Ella Baker: The Great ‘Teacher’ Of The Civil Rights Movement
Ella Baker helped shape not one but three major civil rights organizations: the National Association for the Advancement of Colored People (NAACP), the Southern Christian Leadership Conference (SCLC), and the Student Nonviolent Coordinating Committee (SNCC).
But she was never interested in publicity for her work. “I found a greater sense of importance by being a part of those who were growing,” Baker said. Indeed, other activists called her “Fundi” — Swahili for someone who teaches the next generation.
The granddaughter of enslaved people, Baker joined the NAACP in 1940. First a field secretary, then a director of branches, Baker traveled across the country and talked to Black Americans about their rights. During a workshop in Montgomery, Alabama, she even encouraged an NAACP member named Rosa Parks.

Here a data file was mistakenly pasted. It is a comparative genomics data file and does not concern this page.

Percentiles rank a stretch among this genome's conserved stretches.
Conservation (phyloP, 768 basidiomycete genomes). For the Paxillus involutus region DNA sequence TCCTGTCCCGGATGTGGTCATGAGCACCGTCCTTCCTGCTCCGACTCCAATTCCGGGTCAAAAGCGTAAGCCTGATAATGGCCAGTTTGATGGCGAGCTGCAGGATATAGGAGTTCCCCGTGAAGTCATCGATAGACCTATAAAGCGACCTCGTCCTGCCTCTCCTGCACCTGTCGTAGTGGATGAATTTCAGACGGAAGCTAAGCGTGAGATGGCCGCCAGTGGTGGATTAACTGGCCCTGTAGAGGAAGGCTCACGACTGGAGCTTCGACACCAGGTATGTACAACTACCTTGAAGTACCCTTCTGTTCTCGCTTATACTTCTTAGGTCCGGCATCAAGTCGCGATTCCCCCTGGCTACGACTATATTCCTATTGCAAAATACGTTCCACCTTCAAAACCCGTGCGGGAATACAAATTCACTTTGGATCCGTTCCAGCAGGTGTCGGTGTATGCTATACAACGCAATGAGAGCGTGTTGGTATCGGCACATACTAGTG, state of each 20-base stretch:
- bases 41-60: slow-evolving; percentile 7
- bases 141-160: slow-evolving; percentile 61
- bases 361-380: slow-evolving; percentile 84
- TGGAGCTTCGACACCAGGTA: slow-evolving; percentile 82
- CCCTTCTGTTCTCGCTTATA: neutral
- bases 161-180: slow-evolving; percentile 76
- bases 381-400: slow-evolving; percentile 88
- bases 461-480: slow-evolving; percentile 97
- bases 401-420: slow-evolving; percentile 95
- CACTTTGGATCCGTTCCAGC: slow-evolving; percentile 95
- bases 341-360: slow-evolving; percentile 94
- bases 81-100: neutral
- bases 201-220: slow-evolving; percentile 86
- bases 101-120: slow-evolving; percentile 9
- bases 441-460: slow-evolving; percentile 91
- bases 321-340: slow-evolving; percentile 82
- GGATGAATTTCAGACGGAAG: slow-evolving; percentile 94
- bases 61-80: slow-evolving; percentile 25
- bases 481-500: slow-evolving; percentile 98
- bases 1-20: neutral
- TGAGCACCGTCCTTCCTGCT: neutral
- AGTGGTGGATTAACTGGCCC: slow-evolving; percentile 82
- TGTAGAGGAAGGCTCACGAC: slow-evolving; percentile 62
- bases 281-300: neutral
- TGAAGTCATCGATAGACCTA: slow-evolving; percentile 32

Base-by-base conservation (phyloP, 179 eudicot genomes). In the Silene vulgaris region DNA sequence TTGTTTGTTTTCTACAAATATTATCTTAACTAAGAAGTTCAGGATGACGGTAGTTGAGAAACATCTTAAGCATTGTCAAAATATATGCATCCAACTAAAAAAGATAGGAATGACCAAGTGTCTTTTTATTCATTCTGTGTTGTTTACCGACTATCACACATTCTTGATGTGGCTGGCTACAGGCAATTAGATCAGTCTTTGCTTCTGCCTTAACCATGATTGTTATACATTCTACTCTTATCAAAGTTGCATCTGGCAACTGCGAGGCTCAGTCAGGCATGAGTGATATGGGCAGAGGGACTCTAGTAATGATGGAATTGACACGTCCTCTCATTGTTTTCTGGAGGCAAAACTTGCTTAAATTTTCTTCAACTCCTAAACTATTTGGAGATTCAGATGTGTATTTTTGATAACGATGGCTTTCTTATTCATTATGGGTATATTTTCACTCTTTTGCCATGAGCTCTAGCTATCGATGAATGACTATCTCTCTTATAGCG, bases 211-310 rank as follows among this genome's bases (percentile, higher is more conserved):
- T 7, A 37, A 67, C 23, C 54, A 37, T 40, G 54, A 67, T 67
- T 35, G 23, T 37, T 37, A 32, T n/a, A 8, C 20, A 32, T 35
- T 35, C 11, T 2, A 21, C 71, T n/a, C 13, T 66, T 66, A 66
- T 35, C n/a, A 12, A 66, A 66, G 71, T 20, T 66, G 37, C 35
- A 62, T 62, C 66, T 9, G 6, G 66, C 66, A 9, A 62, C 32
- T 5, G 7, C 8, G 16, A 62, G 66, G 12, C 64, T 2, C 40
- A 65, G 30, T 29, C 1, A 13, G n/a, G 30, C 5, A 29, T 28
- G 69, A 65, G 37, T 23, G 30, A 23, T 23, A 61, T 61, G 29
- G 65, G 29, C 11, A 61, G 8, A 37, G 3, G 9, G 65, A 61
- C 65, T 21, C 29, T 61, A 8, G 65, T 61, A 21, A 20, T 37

After Parks made her stand, Martin Luther King Jr. and other Black leaders formed SCLC. In 1958, Baker joined their ranks and soon played a crucial role in setting the agenda, planning events, and organizing protests.
But SCLC prioritized the opinions of men, especially if they had a religious background, like King. Meanwhile, as SCLC increasingly focused on forcing change through lawsuits, Baker caught wind of a sit-in protest in Greensboro, North Carolina.
Inspired by the young activists, and convinced that great change could happen through actions like these, Baker called together Black students from across the country. With her support, they formed SNCC.
SNCC subsequently launched the Freedom Rides in 1961, which aimed to test national desegregation laws, and Freedom Summer in 1963, which aimed to register Black people to vote.
Though Baker influenced civil rights through her work with the NAACP, SCLC, and SNCC, she remains an unsung hero of the civil rights movement largely because she was a woman in a man-led movement.
SNCC leader James Forman even acknowledged that “many people helped to ignite or were touched by the creative fire of SNCC, without appreciating the generating force of Ella Baker.”